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Polphail accommodation, 2009, fox
Polphail accommodation

Polphail was built during the early 1970s to provide accommodation for up to 500 workers at a nearby oil platform construction yard in Portavadie, but was never occupied because the yard never went into production.

There have been numerous proposals to create timeshare facilities on the site of the derelict village over the years, but all have failed to attract sponsors. A further proposal reviewed in 2006 projected a village which could rival Tighnabruaich in size, with a marina for up to 250 vessels.

Redevelopment announcement I

In June 2009, the media carried a story that the ghost village of Polphail was finally to be demolished.[1] [2] Site owner Alan Bradley said changes would be evident within a year, and demolition would clear the area for 270 new properties to be built over the next five to ten years.

Redevelopment announcement II

In June of 2012, agents announced that buyers were being sought for the village. No mention was made of any result from the 2009 story mentioned above.

The property consultants responsible for the sale said they believed the site could be suitable for housing or leisure development. No price was set for the site and they said they were open to offers.and that "The site has lain empty for over 35 years and is a bit of an eyesore to local residents and visitors alike. If you can see beyond the dereliction, Pollphail (sic) occupies a fantastic position overlooking Loch Fyne with views towards the Mull of Kintyre." The added that the site had "huge potential" and was "suitable for a range of uses" although they suspected that housing would be the most attractive option, and that it was "An exciting opportunity for someone to take on.[3]

Local photography project

Local photographer Philippa Elliott has documented the derelict site in a series of photographs, and her images include a rack of door keys hanging disused, and rusting washing machines abandoned on the site. She said some locals believed Polphail was actually built as a military base on a par with Faslane, but that other suggestions for what the site was to be used for differ "depending on who you talked to".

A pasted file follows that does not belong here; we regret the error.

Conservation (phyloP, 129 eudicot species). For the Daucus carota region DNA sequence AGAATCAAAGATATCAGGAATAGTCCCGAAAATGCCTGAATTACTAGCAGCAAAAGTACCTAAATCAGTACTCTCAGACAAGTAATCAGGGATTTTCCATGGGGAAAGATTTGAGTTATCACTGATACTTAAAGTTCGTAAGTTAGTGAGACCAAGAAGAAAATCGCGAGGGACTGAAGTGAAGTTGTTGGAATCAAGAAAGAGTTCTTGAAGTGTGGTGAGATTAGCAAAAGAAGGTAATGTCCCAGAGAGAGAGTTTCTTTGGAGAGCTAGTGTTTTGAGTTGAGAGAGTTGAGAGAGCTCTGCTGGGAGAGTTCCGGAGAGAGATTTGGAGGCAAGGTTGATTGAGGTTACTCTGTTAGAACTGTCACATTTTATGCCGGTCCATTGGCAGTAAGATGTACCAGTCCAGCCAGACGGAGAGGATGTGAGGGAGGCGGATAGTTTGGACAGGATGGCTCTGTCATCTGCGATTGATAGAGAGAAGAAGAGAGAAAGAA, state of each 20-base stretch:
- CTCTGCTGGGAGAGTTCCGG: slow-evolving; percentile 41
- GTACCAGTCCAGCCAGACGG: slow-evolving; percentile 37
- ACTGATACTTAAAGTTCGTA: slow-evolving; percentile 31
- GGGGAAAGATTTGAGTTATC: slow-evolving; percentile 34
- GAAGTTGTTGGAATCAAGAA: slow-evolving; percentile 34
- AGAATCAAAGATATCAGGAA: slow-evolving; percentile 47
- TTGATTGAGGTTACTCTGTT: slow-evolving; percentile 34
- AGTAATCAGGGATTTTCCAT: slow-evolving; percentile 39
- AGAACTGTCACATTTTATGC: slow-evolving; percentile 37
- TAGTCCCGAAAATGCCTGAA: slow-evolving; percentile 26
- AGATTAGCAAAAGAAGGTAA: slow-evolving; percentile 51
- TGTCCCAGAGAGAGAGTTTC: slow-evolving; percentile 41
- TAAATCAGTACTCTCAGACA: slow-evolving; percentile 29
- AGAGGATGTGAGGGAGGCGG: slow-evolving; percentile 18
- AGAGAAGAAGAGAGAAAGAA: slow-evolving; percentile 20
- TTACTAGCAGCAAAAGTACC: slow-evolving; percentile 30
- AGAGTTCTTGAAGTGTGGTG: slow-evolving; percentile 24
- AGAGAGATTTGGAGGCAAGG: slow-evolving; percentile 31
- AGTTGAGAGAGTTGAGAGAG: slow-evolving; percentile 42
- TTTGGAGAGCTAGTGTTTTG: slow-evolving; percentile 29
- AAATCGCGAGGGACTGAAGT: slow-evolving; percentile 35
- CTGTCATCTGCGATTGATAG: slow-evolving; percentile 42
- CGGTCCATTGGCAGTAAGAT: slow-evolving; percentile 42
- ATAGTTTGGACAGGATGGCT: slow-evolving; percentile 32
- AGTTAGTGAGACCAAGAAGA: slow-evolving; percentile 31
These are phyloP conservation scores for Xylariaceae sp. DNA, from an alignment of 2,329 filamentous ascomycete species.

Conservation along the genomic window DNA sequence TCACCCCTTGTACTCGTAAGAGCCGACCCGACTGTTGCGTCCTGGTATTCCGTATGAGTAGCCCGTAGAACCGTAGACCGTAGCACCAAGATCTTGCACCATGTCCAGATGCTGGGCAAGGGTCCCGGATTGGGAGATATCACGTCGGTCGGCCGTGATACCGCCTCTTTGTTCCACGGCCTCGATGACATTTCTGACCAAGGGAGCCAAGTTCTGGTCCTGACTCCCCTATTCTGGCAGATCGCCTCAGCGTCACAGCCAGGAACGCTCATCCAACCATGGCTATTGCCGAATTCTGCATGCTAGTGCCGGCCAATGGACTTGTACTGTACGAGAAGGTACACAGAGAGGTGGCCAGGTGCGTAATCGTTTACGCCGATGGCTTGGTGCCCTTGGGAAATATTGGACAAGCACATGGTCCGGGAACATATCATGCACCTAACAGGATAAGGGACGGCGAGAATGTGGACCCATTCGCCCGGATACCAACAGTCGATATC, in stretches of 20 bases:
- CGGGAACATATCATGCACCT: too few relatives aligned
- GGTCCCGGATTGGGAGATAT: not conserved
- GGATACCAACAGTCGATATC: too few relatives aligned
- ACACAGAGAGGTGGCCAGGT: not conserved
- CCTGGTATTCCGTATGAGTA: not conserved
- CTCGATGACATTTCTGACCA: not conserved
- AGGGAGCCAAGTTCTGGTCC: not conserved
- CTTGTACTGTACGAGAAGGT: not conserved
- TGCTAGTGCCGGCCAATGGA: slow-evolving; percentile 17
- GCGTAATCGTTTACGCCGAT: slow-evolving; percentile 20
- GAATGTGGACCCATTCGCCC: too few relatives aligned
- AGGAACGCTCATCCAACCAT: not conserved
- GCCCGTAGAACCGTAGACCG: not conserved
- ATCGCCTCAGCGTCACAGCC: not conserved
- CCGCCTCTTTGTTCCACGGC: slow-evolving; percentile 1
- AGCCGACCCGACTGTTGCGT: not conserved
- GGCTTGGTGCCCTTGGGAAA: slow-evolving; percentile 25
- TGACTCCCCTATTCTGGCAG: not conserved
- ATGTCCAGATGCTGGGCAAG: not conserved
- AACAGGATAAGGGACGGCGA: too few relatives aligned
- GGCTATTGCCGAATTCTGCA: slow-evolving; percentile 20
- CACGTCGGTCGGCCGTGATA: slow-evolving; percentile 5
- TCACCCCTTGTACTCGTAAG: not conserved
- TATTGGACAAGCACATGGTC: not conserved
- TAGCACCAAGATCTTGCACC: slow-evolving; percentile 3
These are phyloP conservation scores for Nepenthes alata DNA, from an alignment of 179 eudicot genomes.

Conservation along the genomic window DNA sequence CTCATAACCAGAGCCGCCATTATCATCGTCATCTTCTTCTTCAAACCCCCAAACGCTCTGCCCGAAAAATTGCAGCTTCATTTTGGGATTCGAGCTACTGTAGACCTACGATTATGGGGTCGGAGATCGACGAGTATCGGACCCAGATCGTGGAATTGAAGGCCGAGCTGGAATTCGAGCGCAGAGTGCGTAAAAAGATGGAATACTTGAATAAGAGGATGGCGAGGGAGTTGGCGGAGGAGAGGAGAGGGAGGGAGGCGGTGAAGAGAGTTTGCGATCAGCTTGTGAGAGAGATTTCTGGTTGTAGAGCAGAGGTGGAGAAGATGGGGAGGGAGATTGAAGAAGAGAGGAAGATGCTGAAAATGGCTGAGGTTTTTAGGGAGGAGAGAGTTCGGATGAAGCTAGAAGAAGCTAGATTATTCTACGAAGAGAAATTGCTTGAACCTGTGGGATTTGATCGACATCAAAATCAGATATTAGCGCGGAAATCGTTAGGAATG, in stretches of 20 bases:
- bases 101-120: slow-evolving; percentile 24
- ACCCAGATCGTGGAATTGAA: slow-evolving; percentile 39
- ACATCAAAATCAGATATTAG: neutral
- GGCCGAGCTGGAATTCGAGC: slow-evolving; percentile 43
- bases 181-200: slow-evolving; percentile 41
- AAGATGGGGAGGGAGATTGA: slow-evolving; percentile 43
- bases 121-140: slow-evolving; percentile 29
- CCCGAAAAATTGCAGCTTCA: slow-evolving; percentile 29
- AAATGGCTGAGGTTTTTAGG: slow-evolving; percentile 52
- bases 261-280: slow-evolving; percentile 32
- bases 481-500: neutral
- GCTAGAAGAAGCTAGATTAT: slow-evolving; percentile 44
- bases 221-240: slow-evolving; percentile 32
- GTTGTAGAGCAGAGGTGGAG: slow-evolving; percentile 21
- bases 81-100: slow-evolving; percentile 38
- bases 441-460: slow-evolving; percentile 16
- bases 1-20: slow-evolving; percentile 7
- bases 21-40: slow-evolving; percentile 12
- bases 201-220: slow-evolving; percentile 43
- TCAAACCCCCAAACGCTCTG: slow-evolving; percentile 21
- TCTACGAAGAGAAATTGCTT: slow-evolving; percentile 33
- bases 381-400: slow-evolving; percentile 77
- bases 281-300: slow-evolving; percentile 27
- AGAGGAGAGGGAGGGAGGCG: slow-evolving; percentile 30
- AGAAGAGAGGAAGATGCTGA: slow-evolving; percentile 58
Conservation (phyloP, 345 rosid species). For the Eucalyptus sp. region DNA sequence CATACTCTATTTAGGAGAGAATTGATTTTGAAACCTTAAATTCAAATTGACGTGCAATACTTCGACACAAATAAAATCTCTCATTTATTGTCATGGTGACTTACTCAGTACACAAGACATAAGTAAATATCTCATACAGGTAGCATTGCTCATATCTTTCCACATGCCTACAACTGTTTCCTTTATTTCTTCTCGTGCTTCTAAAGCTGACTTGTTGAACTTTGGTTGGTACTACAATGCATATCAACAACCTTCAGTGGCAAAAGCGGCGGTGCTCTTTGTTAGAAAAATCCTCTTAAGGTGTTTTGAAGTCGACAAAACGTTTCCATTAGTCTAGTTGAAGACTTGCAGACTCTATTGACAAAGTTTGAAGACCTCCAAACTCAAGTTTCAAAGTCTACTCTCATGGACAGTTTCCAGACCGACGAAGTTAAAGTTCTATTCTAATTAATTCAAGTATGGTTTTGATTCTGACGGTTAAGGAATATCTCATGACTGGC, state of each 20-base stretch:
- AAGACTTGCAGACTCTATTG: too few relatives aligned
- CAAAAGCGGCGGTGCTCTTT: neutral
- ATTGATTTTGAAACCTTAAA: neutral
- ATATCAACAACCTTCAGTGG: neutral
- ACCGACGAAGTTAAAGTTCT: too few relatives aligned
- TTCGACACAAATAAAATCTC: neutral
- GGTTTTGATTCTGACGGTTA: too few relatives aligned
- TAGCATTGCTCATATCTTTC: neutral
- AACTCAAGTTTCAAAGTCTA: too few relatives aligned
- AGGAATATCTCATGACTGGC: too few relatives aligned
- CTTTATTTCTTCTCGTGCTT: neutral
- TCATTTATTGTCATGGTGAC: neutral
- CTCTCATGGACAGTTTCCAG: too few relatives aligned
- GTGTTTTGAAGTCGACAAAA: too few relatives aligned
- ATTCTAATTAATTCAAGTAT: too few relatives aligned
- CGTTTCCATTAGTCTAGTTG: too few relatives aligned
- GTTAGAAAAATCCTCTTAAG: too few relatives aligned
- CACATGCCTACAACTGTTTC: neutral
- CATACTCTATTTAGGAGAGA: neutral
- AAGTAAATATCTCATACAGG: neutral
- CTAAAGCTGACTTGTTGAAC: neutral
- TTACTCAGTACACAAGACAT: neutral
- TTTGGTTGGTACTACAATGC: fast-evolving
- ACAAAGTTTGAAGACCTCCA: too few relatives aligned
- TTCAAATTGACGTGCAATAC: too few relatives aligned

Agents of Change: Ghost Village Project

Ghost Village Project, 2009
Ghost Village Project
© paul birrell
Ghost Village Project, 2009
Ghost Village Project
© paul birrell

In October 2009, a group of six graffiti artists were granted permission to paint on walls within the derelict accommodation buildings of Polphail, prior to its imminent demolition.[4]

Kyle Mccann, 2010
Kyle Mccann, 2010

Eroded Lifes

In June 2010, Glasgow documentary and fashion photographer Brian Cumming visited the site to document the change since the arts project. His findings were that not much had changed, "Polphail is still very much derelict with not much happened over the last few years, it still really is a dark and gloomy mysterious yet fascinating place, especially for creative people such as myself."

Eroded Lifes - The story of Polphail


1 'Ghost village' to be demolished. BBC News, June 23, 2009

2 BBC News, Reporting Scotland, Redevelopment for 'ghost village', June 23, 2009

3 Buyers sought for 'ghost village' of Pollphail (sic) in Argyll and Bute Retrieved August 24, 2012.

4 Graffiti artists transform Scottish ghost town Polphail, Scotsman.com Living, October 15, 2009

External links

Aerial views



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